MINNEAPOLIS -- Supervalu here is beefing up its distribution business with the acquisition of an established player in third-party logistics.
The wholesaler and retailer said it has agreed to acquire Total Logistics, a Milwaukee-based warehousing and distribution services provider, for about $233 million, including about $68 million in debt obligations.
Supervalu said it would fold its own third-party logistics division, Advantage Logistics, into Total Logistics Control, the Zeeland, Mich.-based division of Total Logistics that supplies services to consumer goods companies.
"Our aim is to leverage Total Logistics' infrastructure, systems capabilities and management" to capitalize on the growing demand for third-party logistics, said Jeff Noddle, chairman and chief executive officer, Supervalu, in a conference call discussing the acquisition last week. "They bring a full fleet of logistics solutions to current and prospective customers, not only in the food business, but in other industries as well. This is a highly esteemed, growing business to which Supervalu can add resources in order to expand our national footprint as a third-party logistics provider."
He said he views Supervalu as a potential consolidator in the third-party logistics arena, which he said is populated predominantly by niche players.
Supervalu had built up very little overhead in its operation of Advantage Logistics, Noddle said. The division handles distribution for Kroger facilities in Livonia, Mich., Phoenix and Denver, and provides logistics support for Atkins warehouses in Aurora, Colo., and Atlanta, and for a Target facility in Fort Worth, Texas. Noddle said he thinks the Advantage business could be easily integrated into Total Logistics within about six months.
"It does seem like it lines up quite nicely with Advantage Logistics, as well as the total distribution business in terms of growing both the top line and margins," said Jason Whitmer, an analyst in the Cleveland office of Midwest Research. "I think it's a way to get into some very new businesses, and to further increase its intellectual capacity in [third-party logistics]."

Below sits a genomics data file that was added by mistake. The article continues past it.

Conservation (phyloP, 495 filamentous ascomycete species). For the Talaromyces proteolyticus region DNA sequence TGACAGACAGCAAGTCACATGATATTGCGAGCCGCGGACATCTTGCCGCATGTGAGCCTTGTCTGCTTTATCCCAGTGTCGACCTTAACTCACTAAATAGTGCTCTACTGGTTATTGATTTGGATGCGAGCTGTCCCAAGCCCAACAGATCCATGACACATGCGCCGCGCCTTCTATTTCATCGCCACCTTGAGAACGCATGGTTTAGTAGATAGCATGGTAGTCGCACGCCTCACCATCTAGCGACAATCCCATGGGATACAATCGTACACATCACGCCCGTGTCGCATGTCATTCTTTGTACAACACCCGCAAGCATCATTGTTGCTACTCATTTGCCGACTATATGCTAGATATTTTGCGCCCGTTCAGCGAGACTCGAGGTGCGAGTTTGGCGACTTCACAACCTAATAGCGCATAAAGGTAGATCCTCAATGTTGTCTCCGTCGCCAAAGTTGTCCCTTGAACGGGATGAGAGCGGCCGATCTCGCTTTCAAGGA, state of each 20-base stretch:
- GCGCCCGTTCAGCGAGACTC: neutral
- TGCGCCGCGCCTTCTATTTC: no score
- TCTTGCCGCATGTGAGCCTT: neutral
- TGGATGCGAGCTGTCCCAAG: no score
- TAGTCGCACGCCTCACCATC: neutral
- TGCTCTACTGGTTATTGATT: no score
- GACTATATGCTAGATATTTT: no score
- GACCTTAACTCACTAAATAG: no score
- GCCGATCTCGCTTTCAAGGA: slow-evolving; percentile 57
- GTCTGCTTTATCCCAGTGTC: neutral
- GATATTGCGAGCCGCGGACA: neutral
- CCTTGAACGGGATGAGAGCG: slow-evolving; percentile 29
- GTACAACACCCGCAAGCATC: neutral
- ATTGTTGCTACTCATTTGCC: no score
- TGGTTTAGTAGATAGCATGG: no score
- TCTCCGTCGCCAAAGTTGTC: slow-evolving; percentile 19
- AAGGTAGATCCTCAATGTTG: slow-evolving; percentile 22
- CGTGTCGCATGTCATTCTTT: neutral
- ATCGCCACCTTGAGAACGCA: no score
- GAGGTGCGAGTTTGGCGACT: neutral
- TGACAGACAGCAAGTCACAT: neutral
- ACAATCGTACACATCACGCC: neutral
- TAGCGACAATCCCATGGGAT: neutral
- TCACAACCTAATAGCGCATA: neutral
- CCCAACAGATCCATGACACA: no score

He described the acquired business as "clearly more profitable than the distribution business as a whole."
Total Logistics also owns Zero Zone, a North Prairie, Wis.-based maker of refrigerated display cases. Noddle said Supervalu would evaluate the Zero Zone business before deciding what action to take with it.
The acquisition of Total Logistics is expected to close within 45 days. Supervalu said it could be accretive to earnings in 2006.
For the nine months ended Sept. 30, 2004, Total Logistics had revenues of $253.3 million, up 25% over the year-ago results. Earnings before interest, taxes, depreciation and amortization (EBITDA) was $15.6 million in the nine-month span, up 24% over the preceding-year period. Net income was $5.1 million,nearly double that of the preceding year-to-date span.
TLC generates most of Total Logistics' revenues. Its clients include such consumer goods companies as General Mills, Campbell Soup, Diageo, Kraft Foods, Sara Lee and Kellogg's. It manages more than 30 warehouses around the country, including 15 that are dedicated to specific clients.
Pamela K. Knous, chief financial officer and executive vice president, said managing dedicated facilities has been TLC's biggest growth driver in the past year. The dedicated facilities require a low level of capital investment, she explained. TLC generates revenues from the business by passing along costs, plus a management fee.
Noddle said he hopes to leverage Supervalu's expertise to broaden the client base.
"TLC has a significant stake already with food manufacturers, and I think we can enhance that stake and really leverage some capabilities in that regard," he said. "There are retailers that we have been in discussion with. We have had many strategic discussions at Advantage Logistics that now we'll forward into TLC in terms of what even further capabilities TLC can add."
He described the third-party business as being a good generator of return-on- invested capital.
Chuck Cerankosky, analyst, KeyBanc Capital Markets, said he thinks the acquisition could go far in generating efficiencies.
"Jeff Noddle has always had a very sophisticated view of the distribution business," he said. "Part of his vision is to take product that is newly produced [by the CPG customer] and immediately send it on its way to a retailer, as opposed to taking intermediate stops in warehouses."